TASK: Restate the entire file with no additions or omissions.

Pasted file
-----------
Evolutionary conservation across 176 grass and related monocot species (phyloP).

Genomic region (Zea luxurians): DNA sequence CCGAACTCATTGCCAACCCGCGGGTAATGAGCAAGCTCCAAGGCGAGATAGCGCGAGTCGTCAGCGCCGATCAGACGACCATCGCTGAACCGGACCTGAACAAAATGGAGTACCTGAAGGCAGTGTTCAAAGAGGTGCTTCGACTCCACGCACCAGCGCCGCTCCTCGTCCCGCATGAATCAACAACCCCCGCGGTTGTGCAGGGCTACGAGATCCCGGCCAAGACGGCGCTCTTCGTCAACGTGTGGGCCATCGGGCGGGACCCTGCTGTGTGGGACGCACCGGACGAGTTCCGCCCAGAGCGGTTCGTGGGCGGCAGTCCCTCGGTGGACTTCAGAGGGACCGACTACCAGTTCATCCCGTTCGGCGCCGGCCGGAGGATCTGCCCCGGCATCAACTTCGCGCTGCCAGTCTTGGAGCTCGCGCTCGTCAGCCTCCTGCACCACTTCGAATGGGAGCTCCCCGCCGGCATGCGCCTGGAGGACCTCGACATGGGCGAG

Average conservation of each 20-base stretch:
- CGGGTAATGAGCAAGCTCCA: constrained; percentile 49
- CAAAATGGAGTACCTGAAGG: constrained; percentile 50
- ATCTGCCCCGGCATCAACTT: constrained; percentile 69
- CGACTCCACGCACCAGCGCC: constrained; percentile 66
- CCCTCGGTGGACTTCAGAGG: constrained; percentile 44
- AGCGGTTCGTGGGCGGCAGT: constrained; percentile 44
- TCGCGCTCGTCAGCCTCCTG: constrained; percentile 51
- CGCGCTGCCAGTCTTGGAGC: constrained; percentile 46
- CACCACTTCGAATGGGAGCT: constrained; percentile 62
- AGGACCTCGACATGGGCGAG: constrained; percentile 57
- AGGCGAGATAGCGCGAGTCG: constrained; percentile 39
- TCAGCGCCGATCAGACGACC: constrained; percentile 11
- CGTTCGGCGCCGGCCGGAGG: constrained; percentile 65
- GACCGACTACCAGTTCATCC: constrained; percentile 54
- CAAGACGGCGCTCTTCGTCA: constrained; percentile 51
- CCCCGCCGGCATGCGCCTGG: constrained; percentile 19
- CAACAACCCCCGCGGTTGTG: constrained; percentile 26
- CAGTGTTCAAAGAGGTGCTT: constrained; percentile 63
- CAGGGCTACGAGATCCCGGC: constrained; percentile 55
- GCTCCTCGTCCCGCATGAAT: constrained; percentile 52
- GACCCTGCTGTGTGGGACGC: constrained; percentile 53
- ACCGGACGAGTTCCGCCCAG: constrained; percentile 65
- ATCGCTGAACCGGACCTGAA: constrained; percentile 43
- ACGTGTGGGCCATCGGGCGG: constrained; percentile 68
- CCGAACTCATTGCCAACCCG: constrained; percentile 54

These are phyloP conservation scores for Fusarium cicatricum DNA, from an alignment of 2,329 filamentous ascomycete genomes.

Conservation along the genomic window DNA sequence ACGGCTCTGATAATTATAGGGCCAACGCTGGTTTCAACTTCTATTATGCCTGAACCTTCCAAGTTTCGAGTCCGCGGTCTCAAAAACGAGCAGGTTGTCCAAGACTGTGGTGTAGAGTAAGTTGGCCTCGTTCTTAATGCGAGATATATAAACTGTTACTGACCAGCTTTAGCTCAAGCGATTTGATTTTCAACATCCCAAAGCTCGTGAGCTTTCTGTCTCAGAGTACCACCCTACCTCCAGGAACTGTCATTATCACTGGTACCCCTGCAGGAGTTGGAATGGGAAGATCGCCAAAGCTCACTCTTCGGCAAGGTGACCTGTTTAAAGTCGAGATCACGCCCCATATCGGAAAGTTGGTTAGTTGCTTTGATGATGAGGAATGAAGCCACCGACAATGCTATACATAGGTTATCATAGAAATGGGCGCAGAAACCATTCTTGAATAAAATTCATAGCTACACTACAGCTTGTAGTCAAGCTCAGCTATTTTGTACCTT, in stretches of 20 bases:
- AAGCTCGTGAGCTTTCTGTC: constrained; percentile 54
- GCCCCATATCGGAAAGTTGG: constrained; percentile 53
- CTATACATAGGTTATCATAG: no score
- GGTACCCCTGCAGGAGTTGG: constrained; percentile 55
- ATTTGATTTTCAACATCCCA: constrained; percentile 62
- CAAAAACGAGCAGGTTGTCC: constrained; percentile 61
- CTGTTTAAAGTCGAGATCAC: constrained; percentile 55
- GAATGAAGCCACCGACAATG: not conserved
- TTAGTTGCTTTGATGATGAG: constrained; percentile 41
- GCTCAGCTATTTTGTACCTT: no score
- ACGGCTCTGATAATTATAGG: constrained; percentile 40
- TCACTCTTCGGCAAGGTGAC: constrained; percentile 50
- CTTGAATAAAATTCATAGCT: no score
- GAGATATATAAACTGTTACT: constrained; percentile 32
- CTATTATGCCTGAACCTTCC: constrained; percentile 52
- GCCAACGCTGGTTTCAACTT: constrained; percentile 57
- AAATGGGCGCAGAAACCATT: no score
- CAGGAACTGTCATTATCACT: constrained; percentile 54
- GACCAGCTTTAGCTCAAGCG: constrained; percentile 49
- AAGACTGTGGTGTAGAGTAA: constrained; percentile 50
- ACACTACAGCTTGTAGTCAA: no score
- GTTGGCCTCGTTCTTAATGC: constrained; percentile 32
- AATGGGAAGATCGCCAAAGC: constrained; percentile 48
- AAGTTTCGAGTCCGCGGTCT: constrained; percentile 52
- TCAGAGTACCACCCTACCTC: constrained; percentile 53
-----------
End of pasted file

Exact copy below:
Evolutionary conservation across 176 grass and related monocot species (phyloP).

Genomic region (Zea luxurians): DNA sequence CCGAACTCATTGCCAACCCGCGGGTAATGAGCAAGCTCCAAGGCGAGATAGCGCGAGTCGTCAGCGCCGATCAGACGACCATCGCTGAACCGGACCTGAACAAAATGGAGTACCTGAAGGCAGTGTTCAAAGAGGTGCTTCGACTCCACGCACCAGCGCCGCTCCTCGTCCCGCATGAATCAACAACCCCCGCGGTTGTGCAGGGCTACGAGATCCCGGCCAAGACGGCGCTCTTCGTCAACGTGTGGGCCATCGGGCGGGACCCTGCTGTGTGGGACGCACCGGACGAGTTCCGCCCAGAGCGGTTCGTGGGCGGCAGTCCCTCGGTGGACTTCAGAGGGACCGACTACCAGTTCATCCCGTTCGGCGCCGGCCGGAGGATCTGCCCCGGCATCAACTTCGCGCTGCCAGTCTTGGAGCTCGCGCTCGTCAGCCTCCTGCACCACTTCGAATGGGAGCTCCCCGCCGGCATGCGCCTGGAGGACCTCGACATGGGCGAG

Average conservation of each 20-base stretch:
- CGGGTAATGAGCAAGCTCCA: constrained; percentile 49
- CAAAATGGAGTACCTGAAGG: constrained; percentile 50
- ATCTGCCCCGGCATCAACTT: constrained; percentile 69
- CGACTCCACGCACCAGCGCC: constrained; percentile 66
- CCCTCGGTGGACTTCAGAGG: constrained; percentile 44
- AGCGGTTCGTGGGCGGCAGT: constrained; percentile 44
- TCGCGCTCGTCAGCCTCCTG: constrained; percentile 51
- CGCGCTGCCAGTCTTGGAGC: constrained; percentile 46
- CACCACTTCGAATGGGAGCT: constrained; percentile 62
- AGGACCTCGACATGGGCGAG: constrained; percentile 57
- AGGCGAGATAGCGCGAGTCG: constrained; percentile 39
- TCAGCGCCGATCAGACGACC: constrained; percentile 11
- CGTTCGGCGCCGGCCGGAGG: constrained; percentile 65
- GACCGACTACCAGTTCATCC: constrained; percentile 54
- CAAGACGGCGCTCTTCGTCA: constrained; percentile 51
- CCCCGCCGGCATGCGCCTGG: constrained; percentile 19
- CAACAACCCCCGCGGTTGTG: constrained; percentile 26
- CAGTGTTCAAAGAGGTGCTT: constrained; percentile 63
- CAGGGCTACGAGATCCCGGC: constrained; percentile 55
- GCTCCTCGTCCCGCATGAAT: constrained; percentile 52
- GACCCTGCTGTGTGGGACGC: constrained; percentile 53
- ACCGGACGAGTTCCGCCCAG: constrained; percentile 65
- ATCGCTGAACCGGACCTGAA: constrained; percentile 43
- ACGTGTGGGCCATCGGGCGG: constrained; percentile 68
- CCGAACTCATTGCCAACCCG: constrained; percentile 54

These are phyloP conservation scores for Fusarium cicatricum DNA, from an alignment of 2,329 filamentous ascomycete genomes.

Conservation along the genomic window DNA sequence ACGGCTCTGATAATTATAGGGCCAACGCTGGTTTCAACTTCTATTATGCCTGAACCTTCCAAGTTTCGAGTCCGCGGTCTCAAAAACGAGCAGGTTGTCCAAGACTGTGGTGTAGAGTAAGTTGGCCTCGTTCTTAATGCGAGATATATAAACTGTTACTGACCAGCTTTAGCTCAAGCGATTTGATTTTCAACATCCCAAAGCTCGTGAGCTTTCTGTCTCAGAGTACCACCCTACCTCCAGGAACTGTCATTATCACTGGTACCCCTGCAGGAGTTGGAATGGGAAGATCGCCAAAGCTCACTCTTCGGCAAGGTGACCTGTTTAAAGTCGAGATCACGCCCCATATCGGAAAGTTGGTTAGTTGCTTTGATGATGAGGAATGAAGCCACCGACAATGCTATACATAGGTTATCATAGAAATGGGCGCAGAAACCATTCTTGAATAAAATTCATAGCTACACTACAGCTTGTAGTCAAGCTCAGCTATTTTGTACCTT, in stretches of 20 bases:
- AAGCTCGTGAGCTTTCTGTC: constrained; percentile 54
- GCCCCATATCGGAAAGTTGG: constrained; percentile 53
- CTATACATAGGTTATCATAG: no score
- GGTACCCCTGCAGGAGTTGG: constrained; percentile 55
- ATTTGATTTTCAACATCCCA: constrained; percentile 62
- CAAAAACGAGCAGGTTGTCC: constrained; percentile 61
- CTGTTTAAAGTCGAGATCAC: constrained; percentile 55
- GAATGAAGCCACCGACAATG: not conserved
- TTAGTTGCTTTGATGATGAG: constrained; percentile 41
- GCTCAGCTATTTTGTACCTT: no score
- ACGGCTCTGATAATTATAGG: constrained; percentile 40
- TCACTCTTCGGCAAGGTGAC: constrained; percentile 50
- CTTGAATAAAATTCATAGCT: no score
- GAGATATATAAACTGTTACT: constrained; percentile 32
- CTATTATGCCTGAACCTTCC: constrained; percentile 52
- GCCAACGCTGGTTTCAACTT: constrained; percentile 57
- AAATGGGCGCAGAAACCATT: no score
- CAGGAACTGTCATTATCACT: constrained; percentile 54
- GACCAGCTTTAGCTCAAGCG: constrained; percentile 49
- AAGACTGTGGTGTAGAGTAA: constrained; percentile 50
- ACACTACAGCTTGTAGTCAA: no score
- GTTGGCCTCGTTCTTAATGC: constrained; percentile 32
- AATGGGAAGATCGCCAAAGC: constrained; percentile 48
- AAGTTTCGAGTCCGCGGTCT: constrained; percentile 52
- TCAGAGTACCACCCTACCTC: constrained; percentile 53